The previous two paragraphs were part of the discussion we had in the Evaluation session in TLM25 with our tutor Paul. For this session we were asked to choose a framework and evaluate a coursebook according to this framework. To be honest, this was one of the most difficult tasks I was asked to do, as I had never experienced evaluating coursebooks before. However, while I am writing this post, I still find evaluating to be a difficult process, because it requires depth of understanding and enough experience, but it is not as difficult for me as it used to be before I took this module. The process made me start looking at coursebooks from a new perspective; Ian McGrath (2002) suggested that the purpose of evaluation is to find which coursebook would be the most suitable for your learners and context, not about finding the best or most popular one in the market.

It is all about the ‘suitability’ of a coursebook for a group of students who share the same goal and are in the same learning situation. Going back to the session we had on Evaluation, our tutor suggested a list of books and articles about the evaluation of materials that we could read to understand what evaluation is and how to evaluate a coursebook. I want to look at the checklist that Ansary and Babaii (2002) put forward, to evaluate Target English for grade 8; this is a coursebook that I used while I was teaching in an intermediate (middle) school back home in Kuwait. In my previous posts I talked about the education system in Kuwait and the Target English series.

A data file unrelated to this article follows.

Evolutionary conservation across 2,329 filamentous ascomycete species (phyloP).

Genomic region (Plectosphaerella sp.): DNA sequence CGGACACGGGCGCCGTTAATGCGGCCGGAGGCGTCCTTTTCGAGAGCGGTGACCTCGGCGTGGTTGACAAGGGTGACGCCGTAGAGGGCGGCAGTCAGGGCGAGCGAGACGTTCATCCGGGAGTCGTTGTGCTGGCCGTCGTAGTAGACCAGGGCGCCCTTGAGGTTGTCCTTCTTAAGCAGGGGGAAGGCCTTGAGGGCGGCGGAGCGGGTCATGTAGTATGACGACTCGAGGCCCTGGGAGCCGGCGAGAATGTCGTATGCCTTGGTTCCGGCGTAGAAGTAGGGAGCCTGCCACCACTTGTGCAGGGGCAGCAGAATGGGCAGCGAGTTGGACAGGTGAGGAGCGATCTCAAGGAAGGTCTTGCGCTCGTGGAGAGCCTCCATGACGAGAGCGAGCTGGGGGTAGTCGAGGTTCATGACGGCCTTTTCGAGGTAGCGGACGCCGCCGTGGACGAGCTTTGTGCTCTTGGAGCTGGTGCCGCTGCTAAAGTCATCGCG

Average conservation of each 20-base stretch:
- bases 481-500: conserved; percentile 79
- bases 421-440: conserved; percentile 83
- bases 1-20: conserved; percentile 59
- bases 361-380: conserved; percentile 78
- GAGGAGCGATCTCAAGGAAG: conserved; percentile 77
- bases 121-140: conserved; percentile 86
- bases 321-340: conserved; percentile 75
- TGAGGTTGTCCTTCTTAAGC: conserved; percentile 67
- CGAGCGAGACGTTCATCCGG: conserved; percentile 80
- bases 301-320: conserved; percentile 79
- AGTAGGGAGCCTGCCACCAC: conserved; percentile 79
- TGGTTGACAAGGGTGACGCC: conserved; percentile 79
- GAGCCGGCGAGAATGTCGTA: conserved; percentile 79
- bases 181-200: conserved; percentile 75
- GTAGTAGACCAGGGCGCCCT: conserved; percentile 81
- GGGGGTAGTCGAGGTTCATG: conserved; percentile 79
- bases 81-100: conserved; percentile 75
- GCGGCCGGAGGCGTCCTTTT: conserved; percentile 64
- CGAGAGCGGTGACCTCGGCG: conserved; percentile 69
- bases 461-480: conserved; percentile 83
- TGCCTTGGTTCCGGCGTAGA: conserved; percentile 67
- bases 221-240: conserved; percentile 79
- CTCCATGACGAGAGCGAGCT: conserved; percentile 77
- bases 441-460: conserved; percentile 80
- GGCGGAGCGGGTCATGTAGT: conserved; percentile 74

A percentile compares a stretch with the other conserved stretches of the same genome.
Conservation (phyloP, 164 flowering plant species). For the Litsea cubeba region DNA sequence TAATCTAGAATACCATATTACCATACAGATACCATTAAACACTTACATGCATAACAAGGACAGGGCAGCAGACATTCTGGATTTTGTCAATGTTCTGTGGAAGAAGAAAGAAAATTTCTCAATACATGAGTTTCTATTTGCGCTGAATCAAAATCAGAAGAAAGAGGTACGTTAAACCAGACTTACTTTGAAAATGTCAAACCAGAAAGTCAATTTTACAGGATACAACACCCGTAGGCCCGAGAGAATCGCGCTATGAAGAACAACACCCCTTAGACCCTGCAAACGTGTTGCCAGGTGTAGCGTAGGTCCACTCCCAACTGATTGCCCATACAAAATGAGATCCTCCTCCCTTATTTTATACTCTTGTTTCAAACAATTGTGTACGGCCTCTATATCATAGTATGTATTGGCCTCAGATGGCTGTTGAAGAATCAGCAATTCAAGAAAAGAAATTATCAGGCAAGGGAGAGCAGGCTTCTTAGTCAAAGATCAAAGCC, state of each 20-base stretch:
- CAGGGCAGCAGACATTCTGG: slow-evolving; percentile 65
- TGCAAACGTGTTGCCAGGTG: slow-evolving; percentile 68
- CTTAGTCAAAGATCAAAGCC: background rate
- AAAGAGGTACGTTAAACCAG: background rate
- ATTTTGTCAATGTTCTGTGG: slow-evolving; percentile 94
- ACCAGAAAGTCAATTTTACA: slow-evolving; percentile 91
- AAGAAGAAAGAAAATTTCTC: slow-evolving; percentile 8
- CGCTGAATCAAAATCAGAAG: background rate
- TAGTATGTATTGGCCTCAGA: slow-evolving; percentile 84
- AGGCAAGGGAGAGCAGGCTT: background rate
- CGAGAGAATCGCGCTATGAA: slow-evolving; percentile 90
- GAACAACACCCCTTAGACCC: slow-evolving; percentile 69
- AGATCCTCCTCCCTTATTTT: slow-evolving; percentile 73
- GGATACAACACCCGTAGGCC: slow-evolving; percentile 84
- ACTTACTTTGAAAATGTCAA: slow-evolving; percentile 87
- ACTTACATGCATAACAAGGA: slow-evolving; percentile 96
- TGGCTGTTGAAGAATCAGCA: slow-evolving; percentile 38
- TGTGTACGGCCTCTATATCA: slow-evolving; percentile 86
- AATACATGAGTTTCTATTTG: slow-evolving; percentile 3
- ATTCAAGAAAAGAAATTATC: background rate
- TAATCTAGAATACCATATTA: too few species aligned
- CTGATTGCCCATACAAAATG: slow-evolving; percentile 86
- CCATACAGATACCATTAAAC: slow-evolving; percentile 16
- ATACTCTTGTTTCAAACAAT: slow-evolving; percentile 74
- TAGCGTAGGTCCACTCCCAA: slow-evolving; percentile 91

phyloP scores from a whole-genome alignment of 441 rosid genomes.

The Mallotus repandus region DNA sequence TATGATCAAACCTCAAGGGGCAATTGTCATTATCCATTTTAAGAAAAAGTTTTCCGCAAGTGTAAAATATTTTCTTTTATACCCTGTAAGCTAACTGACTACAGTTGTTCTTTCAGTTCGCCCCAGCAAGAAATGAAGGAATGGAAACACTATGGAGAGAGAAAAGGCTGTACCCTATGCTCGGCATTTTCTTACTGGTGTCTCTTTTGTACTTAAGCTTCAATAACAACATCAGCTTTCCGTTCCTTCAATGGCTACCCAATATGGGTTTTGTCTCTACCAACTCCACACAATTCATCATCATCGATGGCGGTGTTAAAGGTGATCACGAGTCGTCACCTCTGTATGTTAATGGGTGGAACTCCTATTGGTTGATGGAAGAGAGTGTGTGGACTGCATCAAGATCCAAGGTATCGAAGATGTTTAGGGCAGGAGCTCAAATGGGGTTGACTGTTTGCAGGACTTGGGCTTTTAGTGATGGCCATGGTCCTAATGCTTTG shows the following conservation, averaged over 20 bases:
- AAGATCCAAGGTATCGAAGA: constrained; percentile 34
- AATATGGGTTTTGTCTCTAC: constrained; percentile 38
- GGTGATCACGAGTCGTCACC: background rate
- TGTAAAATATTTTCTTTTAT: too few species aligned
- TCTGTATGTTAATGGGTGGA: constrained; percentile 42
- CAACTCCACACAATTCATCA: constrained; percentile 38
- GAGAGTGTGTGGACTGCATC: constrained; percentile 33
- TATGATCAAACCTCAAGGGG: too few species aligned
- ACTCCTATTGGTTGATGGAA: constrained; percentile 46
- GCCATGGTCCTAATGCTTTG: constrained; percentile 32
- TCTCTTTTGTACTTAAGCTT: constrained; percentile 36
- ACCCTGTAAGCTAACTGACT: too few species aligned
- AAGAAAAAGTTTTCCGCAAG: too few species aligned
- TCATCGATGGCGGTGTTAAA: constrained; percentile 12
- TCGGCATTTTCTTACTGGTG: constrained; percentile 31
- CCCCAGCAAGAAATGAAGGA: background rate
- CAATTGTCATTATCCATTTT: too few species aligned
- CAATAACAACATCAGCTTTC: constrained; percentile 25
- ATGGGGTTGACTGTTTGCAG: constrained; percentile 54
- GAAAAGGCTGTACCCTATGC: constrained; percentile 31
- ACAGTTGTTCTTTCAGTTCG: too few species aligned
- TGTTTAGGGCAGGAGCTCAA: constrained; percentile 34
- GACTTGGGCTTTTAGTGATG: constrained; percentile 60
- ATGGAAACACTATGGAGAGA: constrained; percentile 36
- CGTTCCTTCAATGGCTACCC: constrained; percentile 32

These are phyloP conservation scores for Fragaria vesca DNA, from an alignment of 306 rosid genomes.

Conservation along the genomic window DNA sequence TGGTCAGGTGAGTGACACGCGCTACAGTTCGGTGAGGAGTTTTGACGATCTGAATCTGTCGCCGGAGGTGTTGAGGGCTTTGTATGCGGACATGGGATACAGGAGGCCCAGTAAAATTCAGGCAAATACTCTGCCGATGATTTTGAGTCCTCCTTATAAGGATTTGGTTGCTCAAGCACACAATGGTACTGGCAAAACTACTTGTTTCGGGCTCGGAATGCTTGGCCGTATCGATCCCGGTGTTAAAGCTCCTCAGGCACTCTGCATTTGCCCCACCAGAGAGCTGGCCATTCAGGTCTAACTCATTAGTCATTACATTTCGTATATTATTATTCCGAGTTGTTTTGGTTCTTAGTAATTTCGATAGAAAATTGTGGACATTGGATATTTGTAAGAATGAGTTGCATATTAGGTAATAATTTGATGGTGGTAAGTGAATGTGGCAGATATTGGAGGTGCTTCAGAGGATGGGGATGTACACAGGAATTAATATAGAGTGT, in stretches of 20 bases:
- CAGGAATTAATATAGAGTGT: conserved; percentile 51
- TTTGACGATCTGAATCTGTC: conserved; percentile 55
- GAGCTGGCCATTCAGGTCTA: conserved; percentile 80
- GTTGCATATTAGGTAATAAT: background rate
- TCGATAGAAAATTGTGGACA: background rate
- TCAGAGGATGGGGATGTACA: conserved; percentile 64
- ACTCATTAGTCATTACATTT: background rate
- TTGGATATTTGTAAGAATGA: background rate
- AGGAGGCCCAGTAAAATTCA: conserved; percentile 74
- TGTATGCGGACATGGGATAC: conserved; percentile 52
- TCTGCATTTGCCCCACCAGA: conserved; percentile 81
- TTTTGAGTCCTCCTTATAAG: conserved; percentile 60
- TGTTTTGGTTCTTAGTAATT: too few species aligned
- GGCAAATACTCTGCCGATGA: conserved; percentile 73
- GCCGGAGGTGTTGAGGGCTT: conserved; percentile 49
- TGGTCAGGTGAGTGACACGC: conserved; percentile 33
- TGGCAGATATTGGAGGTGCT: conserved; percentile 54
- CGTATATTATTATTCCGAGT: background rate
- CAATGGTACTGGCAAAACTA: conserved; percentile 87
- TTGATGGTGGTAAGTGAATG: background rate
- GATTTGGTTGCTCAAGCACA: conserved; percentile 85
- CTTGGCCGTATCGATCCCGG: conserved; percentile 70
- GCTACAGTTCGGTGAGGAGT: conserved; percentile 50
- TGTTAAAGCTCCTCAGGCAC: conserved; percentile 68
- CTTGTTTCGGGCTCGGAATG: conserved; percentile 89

• Dissemination of a vision (theory or approach) about

◦                     the nature of language

◦                     the nature of learning

◦                     how the theory can be put to applied use


Content Presentation

  • Stating purpose(s) and objective(s)

◦                     For the total course

◦                     For individual units

  • Selection and its rationale

◦                     Coverage

◦                     Grading

◦                     Organization

◦                     Sequencing

  • Satisfaction of the syllabus

◦                     To the teacher

▪                                       Providing a guide book

▪                                       Giving advice on the methodology